"It's my hometown, dude. I gotta rep," he says. "I got some scowls, but Minnesotans for the most part are pretty nice."

Canadians in the 'state of hockey'

As a Winnipegger in Minneapolis, Schwimmer is among what's believed to be thousands of Manitobans who live in the Twin Cities, either as temporary residents or permanent U.S. citizens. 

The precise size of the Manitoba diaspora in southern Minnesota is unknown.​ The Consulate General of Canada in Minneapolis does not keep track of the number of Winnipeggers, Manitobans or Canadians living in the Twin Cities.

Only a handful of temporary residents register with the consulate, public affairs officer Dani Fisher says.

Bison Transport employee Lisa Bjornson is among the Winnipeggers living in Minneapolis. She says her Canadian linguistic quirks — words like washroom and cutlery — give her away as a non-American. (Bartley Kives/CBC)

Contrary to conventional wisdom, Canadians are not an invisible minority in Minnesota, and not just because some wear their Jets jerseys to work.

"They notice the difference when we talk," says Winnipegger Lisa Bjornson, a Bison Transport employee on a year-long assignment to Minneapolis, where she works with General Mills.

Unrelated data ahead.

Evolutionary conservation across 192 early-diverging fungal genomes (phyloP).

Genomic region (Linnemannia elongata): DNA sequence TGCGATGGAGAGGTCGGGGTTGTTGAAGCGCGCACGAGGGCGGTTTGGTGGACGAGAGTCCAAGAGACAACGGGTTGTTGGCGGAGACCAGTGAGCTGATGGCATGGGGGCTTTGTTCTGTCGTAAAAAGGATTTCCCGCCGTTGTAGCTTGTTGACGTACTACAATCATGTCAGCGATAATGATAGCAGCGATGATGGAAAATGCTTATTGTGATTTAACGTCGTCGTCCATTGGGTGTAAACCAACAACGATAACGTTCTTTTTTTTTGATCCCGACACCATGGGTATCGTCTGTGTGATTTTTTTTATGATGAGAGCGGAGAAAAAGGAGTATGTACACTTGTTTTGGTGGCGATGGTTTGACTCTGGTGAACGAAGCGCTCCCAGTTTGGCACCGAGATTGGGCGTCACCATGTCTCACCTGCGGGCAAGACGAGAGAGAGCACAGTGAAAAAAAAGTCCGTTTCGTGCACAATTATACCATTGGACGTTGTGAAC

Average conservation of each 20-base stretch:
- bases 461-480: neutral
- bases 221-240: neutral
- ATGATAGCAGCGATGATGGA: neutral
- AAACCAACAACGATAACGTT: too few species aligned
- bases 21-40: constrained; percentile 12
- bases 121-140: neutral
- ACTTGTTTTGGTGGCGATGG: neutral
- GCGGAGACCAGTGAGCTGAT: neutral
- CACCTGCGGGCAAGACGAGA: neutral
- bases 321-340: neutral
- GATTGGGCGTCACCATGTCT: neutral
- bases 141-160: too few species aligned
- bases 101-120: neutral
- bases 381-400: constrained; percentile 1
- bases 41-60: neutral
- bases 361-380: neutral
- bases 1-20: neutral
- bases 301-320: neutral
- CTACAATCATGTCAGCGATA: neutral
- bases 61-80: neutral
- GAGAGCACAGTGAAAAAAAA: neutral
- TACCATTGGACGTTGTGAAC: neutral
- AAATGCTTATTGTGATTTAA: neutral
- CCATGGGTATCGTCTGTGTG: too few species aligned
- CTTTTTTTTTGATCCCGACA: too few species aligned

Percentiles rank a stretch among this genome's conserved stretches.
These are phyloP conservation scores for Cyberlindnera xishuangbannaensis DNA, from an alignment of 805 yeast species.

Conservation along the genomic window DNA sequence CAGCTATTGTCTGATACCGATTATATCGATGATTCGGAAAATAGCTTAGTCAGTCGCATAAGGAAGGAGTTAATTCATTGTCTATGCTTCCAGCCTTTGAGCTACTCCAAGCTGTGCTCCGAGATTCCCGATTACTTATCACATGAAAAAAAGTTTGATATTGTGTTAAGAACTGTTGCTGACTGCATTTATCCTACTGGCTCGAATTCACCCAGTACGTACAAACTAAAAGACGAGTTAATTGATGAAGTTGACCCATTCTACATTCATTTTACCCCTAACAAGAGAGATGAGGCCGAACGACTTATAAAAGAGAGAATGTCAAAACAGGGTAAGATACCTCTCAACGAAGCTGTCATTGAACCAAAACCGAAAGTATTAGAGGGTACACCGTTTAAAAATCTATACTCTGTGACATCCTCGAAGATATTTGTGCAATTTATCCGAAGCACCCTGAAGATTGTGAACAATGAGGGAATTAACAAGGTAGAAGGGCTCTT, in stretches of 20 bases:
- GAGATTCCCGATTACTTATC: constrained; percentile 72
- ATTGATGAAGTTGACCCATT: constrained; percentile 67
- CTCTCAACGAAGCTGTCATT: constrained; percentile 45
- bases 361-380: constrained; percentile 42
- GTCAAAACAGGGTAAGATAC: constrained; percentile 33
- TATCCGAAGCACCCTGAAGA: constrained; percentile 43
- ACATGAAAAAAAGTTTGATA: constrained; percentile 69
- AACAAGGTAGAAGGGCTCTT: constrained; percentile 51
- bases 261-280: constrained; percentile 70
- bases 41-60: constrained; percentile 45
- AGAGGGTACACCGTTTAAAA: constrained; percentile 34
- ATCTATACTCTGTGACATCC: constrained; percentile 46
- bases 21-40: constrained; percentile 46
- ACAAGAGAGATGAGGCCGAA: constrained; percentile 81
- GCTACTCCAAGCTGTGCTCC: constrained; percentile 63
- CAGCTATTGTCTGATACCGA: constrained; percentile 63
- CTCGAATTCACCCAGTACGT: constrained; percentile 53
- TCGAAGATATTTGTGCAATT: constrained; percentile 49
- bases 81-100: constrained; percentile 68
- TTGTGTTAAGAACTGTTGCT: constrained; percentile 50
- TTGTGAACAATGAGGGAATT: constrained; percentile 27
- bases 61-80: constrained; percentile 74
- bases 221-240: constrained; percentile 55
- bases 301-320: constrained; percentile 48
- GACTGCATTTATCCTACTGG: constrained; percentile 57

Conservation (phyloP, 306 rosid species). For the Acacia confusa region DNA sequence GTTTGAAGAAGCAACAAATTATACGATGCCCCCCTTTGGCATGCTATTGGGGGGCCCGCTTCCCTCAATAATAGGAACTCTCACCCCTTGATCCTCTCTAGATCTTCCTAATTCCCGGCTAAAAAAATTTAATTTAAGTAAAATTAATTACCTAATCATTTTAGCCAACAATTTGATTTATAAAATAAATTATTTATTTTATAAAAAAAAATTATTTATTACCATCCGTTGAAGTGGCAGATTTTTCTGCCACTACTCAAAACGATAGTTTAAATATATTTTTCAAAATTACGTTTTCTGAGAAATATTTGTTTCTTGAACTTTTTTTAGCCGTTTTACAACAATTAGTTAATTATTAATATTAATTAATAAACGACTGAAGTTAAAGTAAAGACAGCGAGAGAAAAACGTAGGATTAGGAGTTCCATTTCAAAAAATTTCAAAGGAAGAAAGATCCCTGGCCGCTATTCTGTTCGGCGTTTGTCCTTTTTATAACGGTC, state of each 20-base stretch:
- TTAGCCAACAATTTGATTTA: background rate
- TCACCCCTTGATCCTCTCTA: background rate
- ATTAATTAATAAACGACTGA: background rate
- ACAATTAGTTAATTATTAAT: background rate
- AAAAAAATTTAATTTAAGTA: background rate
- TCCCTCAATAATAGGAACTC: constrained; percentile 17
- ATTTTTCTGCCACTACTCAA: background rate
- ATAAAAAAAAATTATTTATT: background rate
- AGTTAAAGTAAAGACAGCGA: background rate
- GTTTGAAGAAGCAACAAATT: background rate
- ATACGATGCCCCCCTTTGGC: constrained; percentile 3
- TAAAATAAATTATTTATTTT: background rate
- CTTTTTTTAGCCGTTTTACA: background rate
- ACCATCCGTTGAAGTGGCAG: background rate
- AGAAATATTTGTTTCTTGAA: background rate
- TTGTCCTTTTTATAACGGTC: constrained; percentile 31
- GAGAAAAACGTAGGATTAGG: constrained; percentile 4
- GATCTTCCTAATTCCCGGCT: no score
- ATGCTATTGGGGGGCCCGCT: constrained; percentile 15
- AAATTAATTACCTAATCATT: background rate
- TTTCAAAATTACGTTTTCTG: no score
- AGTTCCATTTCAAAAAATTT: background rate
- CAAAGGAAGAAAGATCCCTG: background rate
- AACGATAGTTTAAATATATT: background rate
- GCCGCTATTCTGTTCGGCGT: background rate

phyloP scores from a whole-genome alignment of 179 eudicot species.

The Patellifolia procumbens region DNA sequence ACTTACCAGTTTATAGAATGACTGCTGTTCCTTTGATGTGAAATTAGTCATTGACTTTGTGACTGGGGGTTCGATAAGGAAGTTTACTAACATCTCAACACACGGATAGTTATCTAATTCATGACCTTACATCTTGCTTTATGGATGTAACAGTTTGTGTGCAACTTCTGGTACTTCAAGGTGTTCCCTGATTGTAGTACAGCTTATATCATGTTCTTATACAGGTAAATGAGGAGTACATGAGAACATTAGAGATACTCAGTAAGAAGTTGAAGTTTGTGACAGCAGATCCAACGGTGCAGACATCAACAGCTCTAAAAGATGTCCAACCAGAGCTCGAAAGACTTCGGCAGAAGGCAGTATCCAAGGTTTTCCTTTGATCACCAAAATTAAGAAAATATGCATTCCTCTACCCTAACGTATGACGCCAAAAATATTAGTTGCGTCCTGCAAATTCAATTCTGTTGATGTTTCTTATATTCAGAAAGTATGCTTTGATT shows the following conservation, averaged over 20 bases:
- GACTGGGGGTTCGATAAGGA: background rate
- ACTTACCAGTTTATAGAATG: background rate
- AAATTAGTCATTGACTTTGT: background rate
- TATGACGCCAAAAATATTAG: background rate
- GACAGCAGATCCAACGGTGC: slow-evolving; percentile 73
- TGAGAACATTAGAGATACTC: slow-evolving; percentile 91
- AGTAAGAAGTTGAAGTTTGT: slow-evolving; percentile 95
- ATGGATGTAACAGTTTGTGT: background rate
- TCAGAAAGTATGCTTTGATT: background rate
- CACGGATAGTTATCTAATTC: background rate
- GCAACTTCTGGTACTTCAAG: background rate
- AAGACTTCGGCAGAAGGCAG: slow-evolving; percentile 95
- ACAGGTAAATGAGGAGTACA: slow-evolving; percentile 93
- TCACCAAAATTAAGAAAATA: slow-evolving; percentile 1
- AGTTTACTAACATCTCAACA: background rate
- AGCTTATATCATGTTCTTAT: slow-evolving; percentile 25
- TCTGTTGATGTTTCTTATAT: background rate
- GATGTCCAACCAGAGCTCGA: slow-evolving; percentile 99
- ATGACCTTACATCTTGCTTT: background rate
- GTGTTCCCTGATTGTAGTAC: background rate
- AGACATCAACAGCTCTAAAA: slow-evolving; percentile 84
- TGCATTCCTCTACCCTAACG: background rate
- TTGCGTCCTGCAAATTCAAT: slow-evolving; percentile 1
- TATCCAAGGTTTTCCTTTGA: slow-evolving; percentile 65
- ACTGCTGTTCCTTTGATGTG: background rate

"If you ask where a washroom is, that's very common in Canada, but they don't know what you're talking about. They refer to it as the restroom. You ask for cutlery, they don't know what cutlery is," Bjornson says.

"As soon as I go home, all I hear is 'eh,' after everything somebody says. Oh my God, we really do do that a lot."

Another major difference is the passion for hockey. Bjornson says NFL football is a far greater passion among American fans.

But Schwimmer says Minnesotans have a genuine passion for hockey.

"As close as any American's gonna get," he says. "They know the ins and outs of the game. It's the 'state of hockey.' There are four Minnesotans on the Jets."

On Sunday in St. Paul, Wild jerseys made up more than 90 per cent of the crowd at Xcel Energy Centre. But Schwimmer says that's not the case during the regular season.

"It's more like 50-50. You see a sea of blue and white in that arena," he says, remarking on all the Manitoba fans who drive down to the Twin Cities.

But this weekend, Schwimmer cared more about one fan who drove up from the Rio Grande Valley in Texas.

"It's amazing," says Tower about the chance to watch a game with the son she gave up for adoption. "I feel very blessed to be spending time with Tony."

About the Author

Bartley Kives

Reporter, CBC Manitoba

Before joining CBC Manitoba, Bartley Kives spent most of his career in journalism at the Winnipeg Free Press, covering politics, music, food, the environment and outdoor recreation. He's the author of the Canadian bestseller A Daytripper's Guide to Manitoba: Exploring Canada's Undiscovered Province and co-author of Stuck in the Middle: Dissenting Views of Winnipeg. His work has also appeared in publications such as the Guardian and Explore magazine.